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Does the US Military Have Enough Minerals for a Possible Conflict with China?: Estimating Shortfalls for Military Materials

By Gregory Wischer and Morgan Bazilian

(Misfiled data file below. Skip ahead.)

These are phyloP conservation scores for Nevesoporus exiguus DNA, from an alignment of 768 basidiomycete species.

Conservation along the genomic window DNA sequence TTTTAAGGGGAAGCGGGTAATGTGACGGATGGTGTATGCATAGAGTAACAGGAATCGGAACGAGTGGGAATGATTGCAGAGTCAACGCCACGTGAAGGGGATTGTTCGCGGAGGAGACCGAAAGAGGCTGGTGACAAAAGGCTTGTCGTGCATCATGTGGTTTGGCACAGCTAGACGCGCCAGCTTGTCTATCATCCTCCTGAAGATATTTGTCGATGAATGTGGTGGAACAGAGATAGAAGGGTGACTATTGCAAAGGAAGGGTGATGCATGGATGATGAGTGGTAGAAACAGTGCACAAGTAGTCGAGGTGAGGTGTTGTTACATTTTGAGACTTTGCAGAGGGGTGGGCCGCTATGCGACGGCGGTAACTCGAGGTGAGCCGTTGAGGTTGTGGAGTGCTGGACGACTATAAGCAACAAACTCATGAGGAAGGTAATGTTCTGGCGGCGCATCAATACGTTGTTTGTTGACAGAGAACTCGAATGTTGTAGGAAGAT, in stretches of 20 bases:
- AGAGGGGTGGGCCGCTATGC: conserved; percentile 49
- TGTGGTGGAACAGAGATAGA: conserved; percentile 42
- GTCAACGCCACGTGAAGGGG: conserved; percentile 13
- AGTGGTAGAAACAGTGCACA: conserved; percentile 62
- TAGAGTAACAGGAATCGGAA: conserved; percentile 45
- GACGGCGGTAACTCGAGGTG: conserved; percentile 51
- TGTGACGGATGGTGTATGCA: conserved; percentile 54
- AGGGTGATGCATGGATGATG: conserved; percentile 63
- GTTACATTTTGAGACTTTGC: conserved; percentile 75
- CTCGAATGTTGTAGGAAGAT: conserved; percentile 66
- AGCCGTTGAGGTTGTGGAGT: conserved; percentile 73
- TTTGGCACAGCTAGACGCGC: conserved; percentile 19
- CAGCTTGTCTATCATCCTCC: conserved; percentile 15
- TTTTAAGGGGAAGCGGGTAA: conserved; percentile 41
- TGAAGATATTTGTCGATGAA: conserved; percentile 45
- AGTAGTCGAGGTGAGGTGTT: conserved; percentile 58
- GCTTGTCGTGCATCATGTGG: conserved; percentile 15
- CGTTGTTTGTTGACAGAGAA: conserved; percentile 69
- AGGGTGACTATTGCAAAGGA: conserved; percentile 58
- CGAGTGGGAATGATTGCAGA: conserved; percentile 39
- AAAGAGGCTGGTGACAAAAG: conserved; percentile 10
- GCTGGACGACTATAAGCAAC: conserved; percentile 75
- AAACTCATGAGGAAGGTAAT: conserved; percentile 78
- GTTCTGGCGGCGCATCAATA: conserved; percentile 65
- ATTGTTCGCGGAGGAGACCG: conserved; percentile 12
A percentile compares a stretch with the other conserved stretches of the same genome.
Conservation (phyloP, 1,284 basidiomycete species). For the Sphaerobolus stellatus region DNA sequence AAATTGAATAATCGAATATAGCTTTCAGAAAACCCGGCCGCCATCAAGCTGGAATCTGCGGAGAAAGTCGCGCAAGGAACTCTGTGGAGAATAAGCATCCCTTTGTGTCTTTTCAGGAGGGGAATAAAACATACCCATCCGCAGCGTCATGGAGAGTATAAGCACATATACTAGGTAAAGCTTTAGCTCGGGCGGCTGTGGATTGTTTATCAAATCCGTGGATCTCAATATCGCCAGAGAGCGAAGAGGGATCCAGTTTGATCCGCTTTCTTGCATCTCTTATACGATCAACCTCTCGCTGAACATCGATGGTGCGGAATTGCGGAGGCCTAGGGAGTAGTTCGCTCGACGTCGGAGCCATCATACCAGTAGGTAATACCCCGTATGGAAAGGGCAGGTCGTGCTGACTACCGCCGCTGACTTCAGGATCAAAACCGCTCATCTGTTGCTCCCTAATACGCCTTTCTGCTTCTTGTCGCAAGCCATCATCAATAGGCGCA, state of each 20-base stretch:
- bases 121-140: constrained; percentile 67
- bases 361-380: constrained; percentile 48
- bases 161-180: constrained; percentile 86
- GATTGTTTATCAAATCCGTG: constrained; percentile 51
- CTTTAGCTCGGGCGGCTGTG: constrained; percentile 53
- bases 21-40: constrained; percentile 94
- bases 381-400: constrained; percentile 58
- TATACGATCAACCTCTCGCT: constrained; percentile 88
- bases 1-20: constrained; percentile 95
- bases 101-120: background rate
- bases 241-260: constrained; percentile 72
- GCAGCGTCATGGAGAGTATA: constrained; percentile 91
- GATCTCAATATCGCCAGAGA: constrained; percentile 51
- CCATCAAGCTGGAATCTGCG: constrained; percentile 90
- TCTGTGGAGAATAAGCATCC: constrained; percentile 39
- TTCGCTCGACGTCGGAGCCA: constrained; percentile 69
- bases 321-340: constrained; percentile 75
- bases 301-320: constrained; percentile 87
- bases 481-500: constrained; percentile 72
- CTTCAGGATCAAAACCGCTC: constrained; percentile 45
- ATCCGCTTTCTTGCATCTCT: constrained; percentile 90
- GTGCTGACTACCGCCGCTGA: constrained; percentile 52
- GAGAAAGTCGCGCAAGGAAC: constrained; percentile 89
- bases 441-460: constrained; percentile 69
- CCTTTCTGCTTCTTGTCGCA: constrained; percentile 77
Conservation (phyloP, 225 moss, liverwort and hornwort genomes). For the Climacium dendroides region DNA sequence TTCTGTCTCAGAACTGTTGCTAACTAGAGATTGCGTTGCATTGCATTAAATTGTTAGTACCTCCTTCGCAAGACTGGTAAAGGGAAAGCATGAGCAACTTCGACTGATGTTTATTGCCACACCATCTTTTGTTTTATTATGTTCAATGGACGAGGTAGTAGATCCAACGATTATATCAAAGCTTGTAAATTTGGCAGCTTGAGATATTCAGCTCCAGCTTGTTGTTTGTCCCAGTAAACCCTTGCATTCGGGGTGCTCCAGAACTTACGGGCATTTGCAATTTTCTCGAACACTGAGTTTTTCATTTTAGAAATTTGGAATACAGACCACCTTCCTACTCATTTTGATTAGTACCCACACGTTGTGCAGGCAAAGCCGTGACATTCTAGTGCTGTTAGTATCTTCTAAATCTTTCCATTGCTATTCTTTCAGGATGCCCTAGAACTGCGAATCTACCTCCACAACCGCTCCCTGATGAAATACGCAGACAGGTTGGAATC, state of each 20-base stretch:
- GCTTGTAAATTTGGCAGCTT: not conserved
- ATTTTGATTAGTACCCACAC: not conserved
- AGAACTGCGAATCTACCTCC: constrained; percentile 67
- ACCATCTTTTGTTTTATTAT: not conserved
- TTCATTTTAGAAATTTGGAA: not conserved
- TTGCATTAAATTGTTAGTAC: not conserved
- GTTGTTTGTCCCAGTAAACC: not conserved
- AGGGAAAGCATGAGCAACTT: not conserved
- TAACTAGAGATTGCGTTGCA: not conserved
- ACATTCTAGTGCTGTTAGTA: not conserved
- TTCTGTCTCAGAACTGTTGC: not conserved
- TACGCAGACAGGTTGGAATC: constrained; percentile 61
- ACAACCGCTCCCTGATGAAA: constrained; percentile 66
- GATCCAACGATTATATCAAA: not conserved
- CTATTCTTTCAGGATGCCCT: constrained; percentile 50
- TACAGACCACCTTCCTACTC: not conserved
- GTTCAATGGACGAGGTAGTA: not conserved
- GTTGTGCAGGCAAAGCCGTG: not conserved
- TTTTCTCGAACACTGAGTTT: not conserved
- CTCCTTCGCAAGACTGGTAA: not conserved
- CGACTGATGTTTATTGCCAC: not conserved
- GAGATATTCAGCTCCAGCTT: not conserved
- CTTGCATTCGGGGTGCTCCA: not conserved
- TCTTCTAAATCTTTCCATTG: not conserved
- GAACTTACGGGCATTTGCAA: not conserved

Abstract: The National Defense Stockpile is a tool to both reduce America’s reliance on foreign materials, especially materials from China, and to prepare for a possible conflict. However, the Department of Defense does not publicly release its biennial stockpile assessment, which analyzes what materials may be in shortfall during a conflict. And even if publicly released, the biennial stockpile assessment—if the publicly available 2015 assessment is indicative—does not specifically delineate the military’s projected shortfall quantities for individual materials. This paper provides a simple methodology to estimate the US military’s shortfall risks for twenty-three materials in three different conflict scenarios with China. It finds that the following nine materials have the highest shortfall risk: antimony, bismuth, cobalt, niobium (columbium), metallurgical-grade fluorspar, acid-grade fluorspar, iridium, nickel, and titanium sponge.

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